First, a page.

elderly care (4.67), food hygiene (4.65), air quality (4.56),
unemployment problem (4.35) and privacy (4.22) [Fig. 19].
personal data to others by senior citizens
9. The survey found that when applying for public
services (82.8%) and participating in opinion surveys (58.5%), most of
the respondents would provide whatever data required. However,
many respondents would also provide whatever data required when
receiving parcels (25.3%) and filling in lucky draw tickets (19.0%)
10. 63.0% of the respondents had been asked for their
personal data over the phone [Fig. 14]. 38.2% did not know the
caller at all; 37.4% knew that the callers claimed to be staff of a
survey agency, and 28.0% knew that the callers claimed to be product
promoters. In such cases, only 1.0%, 5.3% and 1.4% of the
respondents provided personal data to the callers respectively [Fig. 15
and table 2].
11. 96.0% of the respondents said that they would not
provider personal data of their family members or friends for the
purpose of getting gifts [Fig. 17].
personal data by senior citizens
12. Most of the respondents (66.8%) did not know or
were not sure how to set passwords for the services that required
passwords. For those respondents who had set passwords, 48.9%
used passwords that were difficult to guess, and 13.5% used their
telephone numbers or date of birth (12.8%) as passwords [Fig. 16].
13. When disposing of documents containing personal
data, most of the respondents (74.1%) torn the documents up and then
put them into the rubbish bin, but 8.8% put the whole documents into
the rubbish bin [Fig. 18].
14. When providing personal data to others, most of
the respondents did not know that they could refer to the Personal
Information Collection Statement for the purpose of collection.
52.0% of the respondents did not even know what the Personal
Information Collection Statement was. Only 20.0% of the
respondents carefully read the content of the Personal Information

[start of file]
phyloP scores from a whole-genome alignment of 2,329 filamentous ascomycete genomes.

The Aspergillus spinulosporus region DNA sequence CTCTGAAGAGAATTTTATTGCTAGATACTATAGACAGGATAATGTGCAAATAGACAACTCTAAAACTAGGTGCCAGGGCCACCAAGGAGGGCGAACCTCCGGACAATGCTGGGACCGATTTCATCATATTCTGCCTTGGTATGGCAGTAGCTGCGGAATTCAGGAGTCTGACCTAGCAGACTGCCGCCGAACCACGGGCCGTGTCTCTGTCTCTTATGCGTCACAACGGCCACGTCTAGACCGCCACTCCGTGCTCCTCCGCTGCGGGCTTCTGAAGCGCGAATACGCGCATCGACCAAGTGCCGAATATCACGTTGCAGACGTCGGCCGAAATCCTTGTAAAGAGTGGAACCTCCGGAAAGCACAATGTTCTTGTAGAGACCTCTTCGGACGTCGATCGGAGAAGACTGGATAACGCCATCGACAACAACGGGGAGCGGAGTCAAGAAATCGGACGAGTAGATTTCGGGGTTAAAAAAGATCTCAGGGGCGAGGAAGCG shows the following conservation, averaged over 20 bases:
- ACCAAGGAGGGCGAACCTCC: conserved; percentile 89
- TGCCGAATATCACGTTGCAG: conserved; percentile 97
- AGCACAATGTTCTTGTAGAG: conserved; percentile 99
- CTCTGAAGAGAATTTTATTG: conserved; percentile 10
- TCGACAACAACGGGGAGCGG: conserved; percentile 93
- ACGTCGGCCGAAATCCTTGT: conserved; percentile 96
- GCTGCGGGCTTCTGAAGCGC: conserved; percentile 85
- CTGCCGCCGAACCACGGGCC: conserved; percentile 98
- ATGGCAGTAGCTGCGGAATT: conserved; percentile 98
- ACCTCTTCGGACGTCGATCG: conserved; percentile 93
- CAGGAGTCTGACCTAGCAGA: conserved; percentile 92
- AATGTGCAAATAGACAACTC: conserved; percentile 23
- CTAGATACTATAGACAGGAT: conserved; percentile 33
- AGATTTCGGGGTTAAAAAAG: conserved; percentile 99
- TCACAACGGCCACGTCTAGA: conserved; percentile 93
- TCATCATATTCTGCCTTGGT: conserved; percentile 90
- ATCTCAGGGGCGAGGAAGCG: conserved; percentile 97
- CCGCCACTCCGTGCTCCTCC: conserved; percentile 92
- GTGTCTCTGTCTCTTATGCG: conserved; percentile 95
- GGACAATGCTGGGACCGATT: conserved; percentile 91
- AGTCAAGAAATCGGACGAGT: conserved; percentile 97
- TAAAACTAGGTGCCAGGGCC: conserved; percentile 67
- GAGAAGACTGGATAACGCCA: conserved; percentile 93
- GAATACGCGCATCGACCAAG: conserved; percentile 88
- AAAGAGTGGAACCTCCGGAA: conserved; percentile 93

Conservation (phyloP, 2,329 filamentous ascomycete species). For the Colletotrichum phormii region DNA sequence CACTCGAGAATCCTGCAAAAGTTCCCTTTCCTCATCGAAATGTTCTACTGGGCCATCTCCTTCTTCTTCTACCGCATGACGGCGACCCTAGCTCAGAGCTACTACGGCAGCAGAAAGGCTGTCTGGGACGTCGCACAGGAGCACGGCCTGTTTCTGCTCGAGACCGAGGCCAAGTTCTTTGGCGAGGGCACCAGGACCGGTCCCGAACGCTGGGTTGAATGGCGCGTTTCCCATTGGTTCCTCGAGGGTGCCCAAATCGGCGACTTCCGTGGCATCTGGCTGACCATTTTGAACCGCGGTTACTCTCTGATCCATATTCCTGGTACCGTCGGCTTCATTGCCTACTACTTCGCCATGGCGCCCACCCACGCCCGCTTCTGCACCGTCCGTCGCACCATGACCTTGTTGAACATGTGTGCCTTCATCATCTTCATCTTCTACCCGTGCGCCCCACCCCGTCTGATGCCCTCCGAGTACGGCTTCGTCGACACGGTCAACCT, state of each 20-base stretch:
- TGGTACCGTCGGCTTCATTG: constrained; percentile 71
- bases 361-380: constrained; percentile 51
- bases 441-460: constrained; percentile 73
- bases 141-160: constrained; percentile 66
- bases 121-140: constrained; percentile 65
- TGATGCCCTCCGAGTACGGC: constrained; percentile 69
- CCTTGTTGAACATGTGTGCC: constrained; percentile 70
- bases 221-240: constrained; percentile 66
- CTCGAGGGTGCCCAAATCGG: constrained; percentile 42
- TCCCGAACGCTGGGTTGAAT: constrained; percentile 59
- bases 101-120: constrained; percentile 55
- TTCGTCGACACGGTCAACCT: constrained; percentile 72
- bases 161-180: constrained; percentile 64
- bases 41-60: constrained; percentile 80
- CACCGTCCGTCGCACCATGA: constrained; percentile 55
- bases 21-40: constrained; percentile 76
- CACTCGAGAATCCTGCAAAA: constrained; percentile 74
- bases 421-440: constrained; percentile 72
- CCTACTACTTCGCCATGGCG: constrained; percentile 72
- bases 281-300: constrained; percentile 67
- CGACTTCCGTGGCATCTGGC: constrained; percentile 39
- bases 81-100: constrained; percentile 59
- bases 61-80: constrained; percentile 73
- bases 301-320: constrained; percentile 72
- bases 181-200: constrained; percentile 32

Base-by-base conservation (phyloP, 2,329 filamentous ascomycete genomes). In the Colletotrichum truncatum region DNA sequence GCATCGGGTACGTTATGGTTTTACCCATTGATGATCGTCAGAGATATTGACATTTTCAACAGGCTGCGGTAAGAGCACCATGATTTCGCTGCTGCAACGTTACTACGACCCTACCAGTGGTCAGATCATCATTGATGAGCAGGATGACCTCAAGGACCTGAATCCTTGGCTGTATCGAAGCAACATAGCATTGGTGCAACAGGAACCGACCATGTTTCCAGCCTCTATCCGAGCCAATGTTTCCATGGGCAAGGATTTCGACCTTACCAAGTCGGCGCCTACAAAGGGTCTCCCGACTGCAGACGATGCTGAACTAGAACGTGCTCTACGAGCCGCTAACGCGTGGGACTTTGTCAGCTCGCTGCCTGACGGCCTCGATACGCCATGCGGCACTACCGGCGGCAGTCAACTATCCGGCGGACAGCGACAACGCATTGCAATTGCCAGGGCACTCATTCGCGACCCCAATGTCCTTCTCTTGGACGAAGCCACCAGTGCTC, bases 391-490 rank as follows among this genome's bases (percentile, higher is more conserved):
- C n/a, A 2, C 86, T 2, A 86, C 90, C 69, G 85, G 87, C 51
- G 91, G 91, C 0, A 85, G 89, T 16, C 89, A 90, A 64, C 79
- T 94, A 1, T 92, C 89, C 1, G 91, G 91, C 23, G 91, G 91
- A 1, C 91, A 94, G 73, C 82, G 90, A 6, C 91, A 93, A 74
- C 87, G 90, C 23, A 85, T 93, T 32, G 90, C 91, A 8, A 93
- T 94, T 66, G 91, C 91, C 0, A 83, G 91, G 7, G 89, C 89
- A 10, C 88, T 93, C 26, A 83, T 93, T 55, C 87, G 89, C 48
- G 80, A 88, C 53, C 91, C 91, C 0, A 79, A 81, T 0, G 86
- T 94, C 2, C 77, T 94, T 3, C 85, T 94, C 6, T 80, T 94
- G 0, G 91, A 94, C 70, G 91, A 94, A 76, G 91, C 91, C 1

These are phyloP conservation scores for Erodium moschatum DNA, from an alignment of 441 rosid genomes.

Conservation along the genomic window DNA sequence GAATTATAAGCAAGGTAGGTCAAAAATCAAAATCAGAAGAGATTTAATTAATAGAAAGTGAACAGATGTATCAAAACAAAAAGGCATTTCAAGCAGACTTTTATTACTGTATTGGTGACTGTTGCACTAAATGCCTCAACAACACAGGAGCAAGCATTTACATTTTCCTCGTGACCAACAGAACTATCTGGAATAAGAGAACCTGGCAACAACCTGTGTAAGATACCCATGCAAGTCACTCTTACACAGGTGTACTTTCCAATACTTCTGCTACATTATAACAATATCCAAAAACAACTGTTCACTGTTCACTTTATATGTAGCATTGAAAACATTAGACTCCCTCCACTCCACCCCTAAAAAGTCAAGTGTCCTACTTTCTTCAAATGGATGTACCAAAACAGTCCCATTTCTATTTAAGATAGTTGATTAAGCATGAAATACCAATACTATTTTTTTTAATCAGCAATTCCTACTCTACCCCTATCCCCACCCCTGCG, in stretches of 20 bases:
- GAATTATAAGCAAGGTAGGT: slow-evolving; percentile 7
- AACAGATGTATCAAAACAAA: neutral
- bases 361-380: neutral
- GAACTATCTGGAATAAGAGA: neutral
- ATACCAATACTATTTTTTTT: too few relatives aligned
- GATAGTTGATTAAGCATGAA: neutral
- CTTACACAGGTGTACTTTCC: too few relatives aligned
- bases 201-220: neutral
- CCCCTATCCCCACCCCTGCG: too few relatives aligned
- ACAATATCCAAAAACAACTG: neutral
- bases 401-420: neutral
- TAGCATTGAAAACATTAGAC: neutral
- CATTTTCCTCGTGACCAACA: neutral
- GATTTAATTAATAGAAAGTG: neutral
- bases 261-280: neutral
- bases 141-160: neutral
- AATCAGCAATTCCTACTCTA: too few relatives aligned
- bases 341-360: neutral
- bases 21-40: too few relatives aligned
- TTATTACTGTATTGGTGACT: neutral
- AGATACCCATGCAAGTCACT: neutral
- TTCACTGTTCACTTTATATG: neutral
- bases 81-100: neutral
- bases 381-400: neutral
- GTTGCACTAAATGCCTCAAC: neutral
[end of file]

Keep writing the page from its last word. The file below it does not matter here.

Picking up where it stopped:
Collection Statement [Fig. 20].
citizens lodge complaints against misuse of personal data?
15. Most of the respondents (74.5%) said that if
their personal data were misused, they would definitely lodge a
complaint [Fig. 21]. The complaint channels were Hong Kong Police
(23.4%), PCPD (17.7%), organization which misused their personal data
(15.7%), district councilors (11.4%), Office of the Ombudsman (3.3%),
Consumer Council (1.7%). 24.7% of the respondents did not know or
not sure the complaint channels. For those who chose the item
“Others” (32.1%), 55.2% of them would seek assistance from elderly
centres, which amounted to 17.7% of all the complaint channels [Fig.
16. Dr. Ernest Chui, Director of Sau Po Centre on
Ageing of the University of Hong Kong, who was in charge of the survey
believed that it was important to educate senior citizens, especially
those who lived alone, through civic education, e.g. mass media,
elderly centres, etc. the items of personal data and the circumstances
under which they could provide personal data to others. As senior
citizens who live alone may not be able to get assistance from their
family, they are susceptible to disclosure of their personal
data. Moreover, with higher education and technology advancement,
more and more senior citizens use the Internet. Therefore, senior
citizens should be educated that they have to be careful when uploading
data and not to disclose their personal data and whereabouts.
Besides, they should be careful when setting passwords and should not
put passwords and relevant data together. Senior citizens are
reminded that they should not provide personal data over the phone
because they will easily fall into fraud and deception in this way.